Norman has ruined steak for me.
This is something neither cholesterol alerts nor the antics of People for the Ethical Treatment of All Animals Except Humans has been able to accomplish. I remained a selective carnivore. I don't eat dogs, cats, exotic animals or horses, but everything else, more or less, was on the table.
Until Norman, a Guernsey calf. Technically, half his various steaks and chops belong to me. I also own the briskets of the Holstein brothers, Freckles and Domino. Beginner's luck, you might say, at my first livestock auction.
I'd promised my husband - and myself - that I was there as a spectator. Only one of us believed this. Mike remembers the last time I "spectated" at an auction and came home with a lava lamp and a set of bongo drums.
`Eat Mor Chikin'
Our daughter, Meg, met us at a stockyard in northwestern Ohio, near her home. Her home, by the way, is a gorgeous little farm with lush pastures, two barns and very few animals.
A dozen tiny calves were herded into the ring. Two were black and white - the kind of cows climbing up the Chick-fil-A "Eat Mor Chikin" billboards. The rest were tan and white. Very cute.
The bidding began.
And I began bidding.
I can't explain this, but apparently it is genetic. Meg hissed that she'd "go halfsies." The last farmer dropped out at $95. We think. I have been known to raise my own bid.
"I'll take the black and white ones," I shouted. Mike rolled his eyes and slipped out to find an ATM machine, as the bidding continued. Finally, just one tiny tan and white calf was left. He swayed on spindly legs. He batted his long eyelashes. He cried in cow language.
For $7, Norman was ours.
He and the Holsteins are on solid food after weeks of bottle feeding. It was touch and go for Norman. After electrolytes and antibiotics, he's on his way. But we're not sure where. Not really. Our cows are what is known as "dairy beef," meaning every cow has a job and Holsteins and Guernseys who can't give milk are expected to give, well, you know.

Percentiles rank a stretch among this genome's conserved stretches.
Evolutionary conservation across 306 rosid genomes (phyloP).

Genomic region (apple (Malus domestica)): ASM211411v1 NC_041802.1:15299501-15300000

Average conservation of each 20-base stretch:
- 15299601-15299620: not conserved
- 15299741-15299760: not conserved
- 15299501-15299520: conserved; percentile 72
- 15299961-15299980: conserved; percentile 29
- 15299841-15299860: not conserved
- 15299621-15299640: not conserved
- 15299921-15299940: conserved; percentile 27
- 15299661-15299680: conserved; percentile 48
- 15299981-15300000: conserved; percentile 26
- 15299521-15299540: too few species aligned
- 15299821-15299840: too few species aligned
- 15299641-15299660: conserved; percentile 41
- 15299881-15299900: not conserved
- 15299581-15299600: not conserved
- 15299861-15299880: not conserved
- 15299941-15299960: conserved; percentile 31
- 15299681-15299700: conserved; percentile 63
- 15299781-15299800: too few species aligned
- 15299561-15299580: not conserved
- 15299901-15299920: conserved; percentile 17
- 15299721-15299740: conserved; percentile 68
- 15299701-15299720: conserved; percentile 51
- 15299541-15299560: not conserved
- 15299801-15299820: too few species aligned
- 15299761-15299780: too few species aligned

We feel stupid. And sad. We didn't know cows had personalities. We didn't know they'd come when they were called. Or that they like to be scratched under their chins. That they are affectionate and aware.
"This is something a lot of us struggle with," says Harold Dates, the genial director of Hamilton County's SPCA.
Last weekend, Mr. Dates joined Peter Max at Malton Gallery in Hyde Park in honor of the famous slaughterhouse escapee, "Cindy Woo." This cow was allowed to take her steaks intact to a sanctuary in New York last February. In return, the pop artist pledged to raise $180,000 for the humane society here.
I missed the art sale, but Harold thought I might want to go to a vegan dinner later this month.
I told him my consciousness is only partly raised. I have not yet made my peace with tofu. I suppose I could `Eat Mor Chikin.' And fish. And beans.
Because I don't know any personally.
E-mail firstname.lastname@example.org or phone 768-8393.
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